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Snowdon Aviary, London Zoo
Regent's Park, London NW1, UK
Snowdon Aviary, London Zoo
associated engineer
Frank Newby
date  1960 - 1963
UK era  Modern  |  category  Aviary/Enclosure  |  reference  TQ277836
photo  Jane Joyce
The rich design heritage of London Zoo dates back to 1827, when Decimus Burton first laid out the grounds and designed various buildings. In 1960, Lord Snowdon undertook the creation of the aviary that now bears his name. The designer selected was the visionary architect, Cedric Price, and the engineer, Frank Newby.
Cedric Price was closely associated with the Architectural Association in London, where he was a lecturer. Frank Newby had only recently taken on the leadership of F.J.Samuely & Partners after Felix Samuely died in 1959.
This design team produced a daring structure that reflected the excitement and spontaneity that had characterised the nation’s spirit of optimism a decade earlier with the Festival of Britain. Indeed, Samuely’s ingenious tension structure for the festival's Skylon mast was a forerunner of the tension structure Newby developed for the aviary.
This quasi-building — essentially a netted enclosure for large birds — required new design solutions to achieve an obstacle-free volume that allowed the birds unimpeded flight. Technological innovations include the use of aluminium castings, stainless steel forgings and lightweight welded mesh.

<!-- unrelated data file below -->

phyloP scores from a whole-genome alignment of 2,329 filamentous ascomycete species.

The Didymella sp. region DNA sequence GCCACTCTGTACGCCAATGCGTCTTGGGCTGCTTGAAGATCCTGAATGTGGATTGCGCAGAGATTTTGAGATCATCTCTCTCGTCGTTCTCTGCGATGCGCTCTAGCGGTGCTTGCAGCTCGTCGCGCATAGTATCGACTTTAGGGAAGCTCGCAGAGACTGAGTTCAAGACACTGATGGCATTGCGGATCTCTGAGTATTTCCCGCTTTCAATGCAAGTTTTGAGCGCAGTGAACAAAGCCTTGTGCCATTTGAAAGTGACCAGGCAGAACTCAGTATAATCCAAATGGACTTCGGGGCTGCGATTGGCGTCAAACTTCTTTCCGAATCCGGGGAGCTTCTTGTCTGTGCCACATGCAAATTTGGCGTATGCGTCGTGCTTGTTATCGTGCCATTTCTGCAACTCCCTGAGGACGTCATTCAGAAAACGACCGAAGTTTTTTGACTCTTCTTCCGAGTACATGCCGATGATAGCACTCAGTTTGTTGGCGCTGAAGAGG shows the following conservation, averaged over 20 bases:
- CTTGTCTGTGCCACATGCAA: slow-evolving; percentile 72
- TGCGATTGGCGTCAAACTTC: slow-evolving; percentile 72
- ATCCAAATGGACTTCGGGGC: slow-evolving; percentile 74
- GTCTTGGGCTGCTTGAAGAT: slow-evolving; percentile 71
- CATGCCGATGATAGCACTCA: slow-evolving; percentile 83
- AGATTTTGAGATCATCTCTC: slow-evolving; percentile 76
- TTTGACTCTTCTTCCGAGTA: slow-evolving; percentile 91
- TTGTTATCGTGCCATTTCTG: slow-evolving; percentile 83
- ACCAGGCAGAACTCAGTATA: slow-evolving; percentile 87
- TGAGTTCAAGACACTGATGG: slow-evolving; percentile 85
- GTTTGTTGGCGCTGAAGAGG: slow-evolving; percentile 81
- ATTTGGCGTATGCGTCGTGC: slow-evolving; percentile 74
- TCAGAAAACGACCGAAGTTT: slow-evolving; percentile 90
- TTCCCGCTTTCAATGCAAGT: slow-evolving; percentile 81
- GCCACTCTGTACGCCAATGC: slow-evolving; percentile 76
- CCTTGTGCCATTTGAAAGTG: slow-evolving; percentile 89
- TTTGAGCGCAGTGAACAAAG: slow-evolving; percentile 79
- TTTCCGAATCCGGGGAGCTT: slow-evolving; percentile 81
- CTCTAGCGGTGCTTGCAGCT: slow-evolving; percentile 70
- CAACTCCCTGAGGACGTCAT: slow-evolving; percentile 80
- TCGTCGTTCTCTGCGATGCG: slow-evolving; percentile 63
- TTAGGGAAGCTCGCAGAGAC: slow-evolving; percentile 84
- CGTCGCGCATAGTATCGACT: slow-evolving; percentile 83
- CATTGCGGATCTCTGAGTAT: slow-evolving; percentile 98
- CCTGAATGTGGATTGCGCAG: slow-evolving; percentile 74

The netting is attached to tension cables that run length-wise in the rectalinear structure. They are anchored on the ground at the corners by assemblies of tetrahedral (four-face) tubular compression structures. The 'roof' consists of a pair of cross-over cables running along the apex of the enclosure, also length-wise. It is supported by pairs of tubular steel columns, each pair forming a giant 'V', which hold the cables in tension. The cable/net structure of the whole is clearly expressed though the use of steel compression members and cables in tension.
In the 1960s, Cedric Price had advocated buildings that could adapt and change according to circumstance; buildings that need not be permanent. It's ironic, then, that one of the small number of his schemes that was realised should form part of the proud heritage of design and engineering dating back nearly two centuries that belongs to the Royal Zoological Society.
Architect: Cedric Price
Research: ND
"New British Architecture" by Jonathan Glancey
Thames and Hudson, London, 1989

Snowdon Aviary, London Zoo